New York State regulator investigates major banks for FX rigging

New York State Financial Services Superintendent Benjamin Lawsky has issued subpoenas to three major European banks and one North American bank as part of a probe into the manipulation of FX rates.

Credit Suisse, Societe Generale, Goldman Sachs and BNP Paribas were served subpoenas in December 2014, the month after US, British and Swiss national regulatory authorities concluded their year-long investigation into the rigging of FX rates by six major banks which resulted in a collective $4.3 billion fine.

That particular conclusion clearly did not put paid to the regulatory commitment to rooting out the practice, with Mr. Lawsky now leading the charge.

A subpoena is a legal document issued by a government agency, most often a court, to compel testimony by a witness or production of evidence under a penalty for failure, and applies in most cases to United States federal law.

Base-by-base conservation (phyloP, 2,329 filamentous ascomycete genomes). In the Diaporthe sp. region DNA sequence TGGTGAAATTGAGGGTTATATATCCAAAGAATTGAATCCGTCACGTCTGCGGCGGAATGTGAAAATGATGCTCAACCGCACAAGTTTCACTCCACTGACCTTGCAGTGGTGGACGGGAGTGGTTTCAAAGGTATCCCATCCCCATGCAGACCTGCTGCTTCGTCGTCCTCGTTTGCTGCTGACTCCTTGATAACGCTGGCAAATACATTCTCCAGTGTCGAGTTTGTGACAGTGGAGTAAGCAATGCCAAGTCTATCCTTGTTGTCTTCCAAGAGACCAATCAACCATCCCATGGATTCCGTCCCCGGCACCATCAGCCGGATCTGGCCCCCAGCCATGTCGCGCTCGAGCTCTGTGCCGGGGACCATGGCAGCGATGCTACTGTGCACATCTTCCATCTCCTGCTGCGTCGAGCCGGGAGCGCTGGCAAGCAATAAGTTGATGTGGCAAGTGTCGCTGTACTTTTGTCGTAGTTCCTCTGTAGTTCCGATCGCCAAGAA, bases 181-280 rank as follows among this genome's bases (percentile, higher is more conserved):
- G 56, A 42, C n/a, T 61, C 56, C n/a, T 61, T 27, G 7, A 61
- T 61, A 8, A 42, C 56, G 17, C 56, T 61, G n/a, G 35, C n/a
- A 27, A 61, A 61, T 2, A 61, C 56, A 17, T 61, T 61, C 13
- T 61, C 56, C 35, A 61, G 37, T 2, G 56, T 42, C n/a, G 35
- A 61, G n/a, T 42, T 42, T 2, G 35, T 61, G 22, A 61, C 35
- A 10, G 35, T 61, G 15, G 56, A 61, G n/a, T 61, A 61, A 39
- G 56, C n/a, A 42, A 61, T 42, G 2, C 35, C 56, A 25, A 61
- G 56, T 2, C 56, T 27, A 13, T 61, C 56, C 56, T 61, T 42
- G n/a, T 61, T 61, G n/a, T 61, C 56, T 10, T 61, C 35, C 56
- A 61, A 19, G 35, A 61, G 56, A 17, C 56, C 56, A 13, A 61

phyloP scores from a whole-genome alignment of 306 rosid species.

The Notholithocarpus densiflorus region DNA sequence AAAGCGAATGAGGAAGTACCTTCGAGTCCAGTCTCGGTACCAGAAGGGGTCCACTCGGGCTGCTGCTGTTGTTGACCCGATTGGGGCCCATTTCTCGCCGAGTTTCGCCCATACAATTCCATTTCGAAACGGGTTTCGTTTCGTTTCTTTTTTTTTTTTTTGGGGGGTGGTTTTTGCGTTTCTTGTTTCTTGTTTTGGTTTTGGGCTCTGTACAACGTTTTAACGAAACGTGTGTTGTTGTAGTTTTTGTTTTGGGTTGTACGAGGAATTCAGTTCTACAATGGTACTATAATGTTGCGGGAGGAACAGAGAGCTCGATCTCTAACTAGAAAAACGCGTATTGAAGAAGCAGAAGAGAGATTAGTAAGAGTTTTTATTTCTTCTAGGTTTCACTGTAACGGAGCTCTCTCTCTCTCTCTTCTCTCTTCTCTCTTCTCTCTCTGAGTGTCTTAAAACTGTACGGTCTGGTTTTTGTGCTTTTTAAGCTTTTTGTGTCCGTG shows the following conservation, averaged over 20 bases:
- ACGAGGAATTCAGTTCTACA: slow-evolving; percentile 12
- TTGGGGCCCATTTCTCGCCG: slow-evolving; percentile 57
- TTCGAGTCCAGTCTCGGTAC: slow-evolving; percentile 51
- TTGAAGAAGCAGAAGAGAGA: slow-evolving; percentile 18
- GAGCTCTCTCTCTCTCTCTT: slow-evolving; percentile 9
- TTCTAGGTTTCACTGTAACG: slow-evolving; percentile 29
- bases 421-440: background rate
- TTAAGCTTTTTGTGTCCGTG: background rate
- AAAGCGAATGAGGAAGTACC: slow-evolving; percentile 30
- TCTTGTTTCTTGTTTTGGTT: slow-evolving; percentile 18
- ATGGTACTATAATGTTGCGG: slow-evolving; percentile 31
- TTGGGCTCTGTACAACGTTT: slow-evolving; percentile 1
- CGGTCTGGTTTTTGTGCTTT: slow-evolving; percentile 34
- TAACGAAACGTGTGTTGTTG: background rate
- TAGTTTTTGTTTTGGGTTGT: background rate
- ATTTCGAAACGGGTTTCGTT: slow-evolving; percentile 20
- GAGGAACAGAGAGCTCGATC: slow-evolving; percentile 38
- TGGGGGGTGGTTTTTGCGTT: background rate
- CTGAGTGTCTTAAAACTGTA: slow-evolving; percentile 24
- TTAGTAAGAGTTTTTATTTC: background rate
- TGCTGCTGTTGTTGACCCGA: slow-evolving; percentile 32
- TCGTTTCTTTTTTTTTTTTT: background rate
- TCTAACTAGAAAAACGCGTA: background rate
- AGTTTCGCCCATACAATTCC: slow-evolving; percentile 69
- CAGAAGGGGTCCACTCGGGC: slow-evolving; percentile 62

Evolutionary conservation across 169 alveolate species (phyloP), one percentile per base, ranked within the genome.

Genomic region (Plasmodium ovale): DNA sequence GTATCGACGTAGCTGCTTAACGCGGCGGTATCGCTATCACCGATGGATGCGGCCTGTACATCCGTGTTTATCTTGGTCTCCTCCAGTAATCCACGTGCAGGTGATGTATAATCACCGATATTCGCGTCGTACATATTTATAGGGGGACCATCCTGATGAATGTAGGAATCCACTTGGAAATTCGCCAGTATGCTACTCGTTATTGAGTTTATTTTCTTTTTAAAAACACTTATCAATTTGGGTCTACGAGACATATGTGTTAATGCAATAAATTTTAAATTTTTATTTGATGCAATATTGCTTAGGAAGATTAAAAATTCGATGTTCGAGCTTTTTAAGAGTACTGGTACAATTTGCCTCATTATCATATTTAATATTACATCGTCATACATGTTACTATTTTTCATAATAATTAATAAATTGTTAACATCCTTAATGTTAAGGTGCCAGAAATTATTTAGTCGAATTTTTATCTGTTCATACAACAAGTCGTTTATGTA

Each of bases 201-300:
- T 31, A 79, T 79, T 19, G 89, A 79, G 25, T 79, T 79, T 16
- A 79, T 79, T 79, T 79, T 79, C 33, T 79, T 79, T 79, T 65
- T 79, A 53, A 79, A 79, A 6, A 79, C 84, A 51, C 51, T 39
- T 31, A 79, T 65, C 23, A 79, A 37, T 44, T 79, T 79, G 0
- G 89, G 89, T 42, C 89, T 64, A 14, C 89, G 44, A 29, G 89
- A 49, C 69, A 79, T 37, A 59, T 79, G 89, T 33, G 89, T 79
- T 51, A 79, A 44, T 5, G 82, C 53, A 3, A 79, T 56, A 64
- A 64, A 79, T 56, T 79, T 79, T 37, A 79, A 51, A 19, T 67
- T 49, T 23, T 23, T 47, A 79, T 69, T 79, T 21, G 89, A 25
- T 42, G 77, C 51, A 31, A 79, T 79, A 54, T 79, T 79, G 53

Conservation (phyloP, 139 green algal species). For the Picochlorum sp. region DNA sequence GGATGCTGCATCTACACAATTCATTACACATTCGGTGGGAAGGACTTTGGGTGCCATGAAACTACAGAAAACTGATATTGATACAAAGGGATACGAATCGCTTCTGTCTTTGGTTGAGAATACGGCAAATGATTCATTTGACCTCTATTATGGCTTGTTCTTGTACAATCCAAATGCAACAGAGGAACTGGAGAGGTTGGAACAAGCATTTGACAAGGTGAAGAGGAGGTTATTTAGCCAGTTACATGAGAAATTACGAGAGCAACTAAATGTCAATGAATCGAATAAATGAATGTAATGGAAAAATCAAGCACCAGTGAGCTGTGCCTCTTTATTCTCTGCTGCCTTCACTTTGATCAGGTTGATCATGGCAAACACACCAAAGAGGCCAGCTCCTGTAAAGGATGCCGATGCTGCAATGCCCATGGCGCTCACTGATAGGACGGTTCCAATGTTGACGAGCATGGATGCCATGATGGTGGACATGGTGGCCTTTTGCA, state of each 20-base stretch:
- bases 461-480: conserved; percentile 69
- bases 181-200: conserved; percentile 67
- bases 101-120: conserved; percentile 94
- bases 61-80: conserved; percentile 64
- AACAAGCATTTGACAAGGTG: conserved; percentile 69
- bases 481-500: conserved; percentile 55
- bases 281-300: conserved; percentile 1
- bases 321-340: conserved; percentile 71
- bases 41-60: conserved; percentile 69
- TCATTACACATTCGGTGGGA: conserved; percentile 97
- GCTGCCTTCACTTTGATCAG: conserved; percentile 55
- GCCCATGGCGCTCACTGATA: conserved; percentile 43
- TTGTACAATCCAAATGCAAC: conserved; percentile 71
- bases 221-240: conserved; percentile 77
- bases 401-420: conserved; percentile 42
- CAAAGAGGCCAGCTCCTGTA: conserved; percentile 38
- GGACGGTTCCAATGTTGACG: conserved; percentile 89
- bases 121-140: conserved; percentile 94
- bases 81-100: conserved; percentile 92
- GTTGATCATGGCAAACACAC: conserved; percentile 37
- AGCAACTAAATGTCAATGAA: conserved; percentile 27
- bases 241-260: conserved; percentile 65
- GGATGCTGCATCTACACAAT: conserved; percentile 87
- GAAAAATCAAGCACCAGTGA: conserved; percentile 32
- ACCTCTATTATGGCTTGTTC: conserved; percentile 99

Mr. Lawsky, a senior attorney, has a very clear understanding of financial technology and its application in the modern marketplace, an aspect demonstrated by his instigation of the BitLicense virtual currency regulatory framework last year, in order that New York based Bitcoin businesses could establish and grow with a view to encouraging the development of the technology which operates the virtual currency ecosystem.

This case which Mr. Lawsky is bringing against the four large banks also puts technology under the microscope, as the subpoena asks the banks for documents related to their currency operations, with a particular interest by Mr. Lawsky in finding out the specific technologies the banks used.

Indeed, it had been previously reported that Mr. Lawsky had begun to investigate the algorithms used by FX trading desks within Deutsche Bank and Barclays in mid December, a matter that is ongoing.

According to various mainstream media sources, the four banks are cooperating with Mr. Lawsky.



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